The Supreme Court held:

  • The “right to strike” is protected under Article 11, though it is not an absolute right.

While it is not necessary for UK legislation to provide comprehensive protection for all workers from even the most trivial sanctions for participating in lawful industrial action, the failure of TULRCA to provide any such protection for striking workers against sanctions short of dismissal constituted an unjustified breach of their Article 11 rights. The judgment pointedly states that “section 146 of TULRCA both encourages and legitimises unfair and unreasonable conduct by employers”.

  • The Supreme Court agreed with the Court of Appeal that section 146 could not be read in an ECHR-compliant way. They echoed the Court of Appeal’s conclusion that there would be multiple possible ways of rewriting section 146 to achieve compliance - each of which raised sensitive policy questions with important practical implications.
  • Finally, the Supreme Court disagreed with the Court of Appeal’s conclusion that a declaration of incompatibility would be an inappropriate remedy because the interference with Article 11 arose from a ‘gap’ in the existing legislation rather than positively from a specific provision.

On the contrary, the Supreme Court found that section 146 was the sole statutory means available to Ms Mercer to enforce her Article 11 rights, but that redress was “blocked” by the conventional interpretation currently given to that provision. On that basis, the Supreme Court granted a declaration of incompatibility of section 146 of TULRCA with Article 11.

What will happen next?

While the declaration of incompatibility does not automatically render section 146 of TULRCA invalid or unenforceable (or mean that any specific sanction short of dismissal against striking workers is currently unlawful), it is now very likely that Parliament will legislate to introduce new statutory protections for workers participating in industrial action.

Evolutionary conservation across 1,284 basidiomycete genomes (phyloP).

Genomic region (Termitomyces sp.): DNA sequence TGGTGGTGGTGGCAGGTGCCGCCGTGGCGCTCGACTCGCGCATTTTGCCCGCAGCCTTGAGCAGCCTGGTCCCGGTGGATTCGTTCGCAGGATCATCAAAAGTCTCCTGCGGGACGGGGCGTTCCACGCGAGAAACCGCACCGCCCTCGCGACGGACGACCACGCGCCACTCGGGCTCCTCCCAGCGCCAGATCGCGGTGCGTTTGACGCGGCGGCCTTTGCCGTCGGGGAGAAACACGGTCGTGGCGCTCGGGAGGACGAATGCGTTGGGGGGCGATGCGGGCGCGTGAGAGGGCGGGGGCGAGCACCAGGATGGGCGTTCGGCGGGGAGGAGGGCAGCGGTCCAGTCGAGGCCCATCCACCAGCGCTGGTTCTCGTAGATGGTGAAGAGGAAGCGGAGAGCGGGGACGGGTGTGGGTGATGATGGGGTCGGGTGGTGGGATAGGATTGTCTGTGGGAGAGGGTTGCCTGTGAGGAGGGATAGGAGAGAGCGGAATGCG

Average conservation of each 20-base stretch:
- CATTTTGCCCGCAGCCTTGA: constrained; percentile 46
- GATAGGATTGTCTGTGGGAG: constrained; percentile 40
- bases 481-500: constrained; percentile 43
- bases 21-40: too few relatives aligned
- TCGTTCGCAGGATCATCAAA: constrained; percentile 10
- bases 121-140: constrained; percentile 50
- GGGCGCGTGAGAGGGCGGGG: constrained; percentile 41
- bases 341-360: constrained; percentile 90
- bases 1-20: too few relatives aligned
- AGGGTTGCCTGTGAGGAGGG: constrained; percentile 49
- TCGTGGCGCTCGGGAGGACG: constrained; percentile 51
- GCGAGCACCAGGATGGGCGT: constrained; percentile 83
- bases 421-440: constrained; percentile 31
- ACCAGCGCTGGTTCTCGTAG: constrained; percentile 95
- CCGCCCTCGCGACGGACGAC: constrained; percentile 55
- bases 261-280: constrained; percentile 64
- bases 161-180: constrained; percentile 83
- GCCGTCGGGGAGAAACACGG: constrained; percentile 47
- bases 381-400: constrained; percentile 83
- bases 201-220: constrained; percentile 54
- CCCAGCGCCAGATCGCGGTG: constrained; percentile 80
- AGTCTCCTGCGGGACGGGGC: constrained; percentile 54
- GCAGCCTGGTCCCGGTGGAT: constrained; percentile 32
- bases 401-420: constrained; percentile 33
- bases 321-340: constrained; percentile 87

As emphasised repeatedly in the Supreme Court judgment, the scope and balance of any new protections is ultimately a policy choice to be taken by Parliament. It remains to be seen whether, for example, TULRCA will be amended to prohibit all sanctions short of dismissal against striking workers, or whether the new protections will only apply to the most draconian detriments and employers will continue to be permitted to take steps such as withdrawing discretionary benefits. Similarly, we await further guidance on whether any future protections would apply throughout the duration of industrial action or would be limited to only the first 12 weeks (as is the case for automatic unfair dismissal protection for striking workers).

However, we would expect that any legislative change will now take place after the general election. If elected, the Labour Party is committed to a sweeping overhaul of trade union law and may use this as a further opportunity to widen the legal protections given to union members.

What are the implications for employers?

Even whilst we await legislative change, this judgment will have significant implications for employers threatened by industrial action:

  • Avoid treating striking workers less favourably: Employers should be careful to avoid treating workers less favourably for taking part in industrial action (other than by withholding pay during strike action, which remains permitted). While that already reflects existing industrial relations good practice, many unionised employers have long-standing practices of withdrawing discretionary benefits from employees who take part in industrial action or paying special bonuses to employees who continue to work during strikes. In light of the Supreme Court’s decision, practices of this kind are now at major risk of legal challenge.
  • Reputational damage: although an employer won’t currently face legal consequences if it subjects striking workers to detriments, such action will likely cause employers reputational damage – both externally and amongst its own workforce. This would also likely have a detrimental impact on industrial relations.
  • Legal claims: despite the Supreme Court’s decision, individuals who suffer a breach of their Article 11 rights will still need to bring litigation in the Employment Tribunals in the first instance and exhaust all rights of appeal before they can seek redress for a breach of their ECHR rights.

More generally, it is notable that the Supreme Court referred to a “right to strike” on 18 separate counts in the judgment. The UK courts have traditionally avoided recognising a general right to strike, and this appears to be the first occasion that the Supreme Court has held that workers enjoy such a right under Article 11. This decision may therefore have broader implications for the growing body of trade union litigation under Article 11 and may further embolden the union movement to bring future human rights based challenges to other statutory restrictions on industrial action.

Secretary of State for Business and Trade v Mercer [2024] UKSC 12 –judgment available here.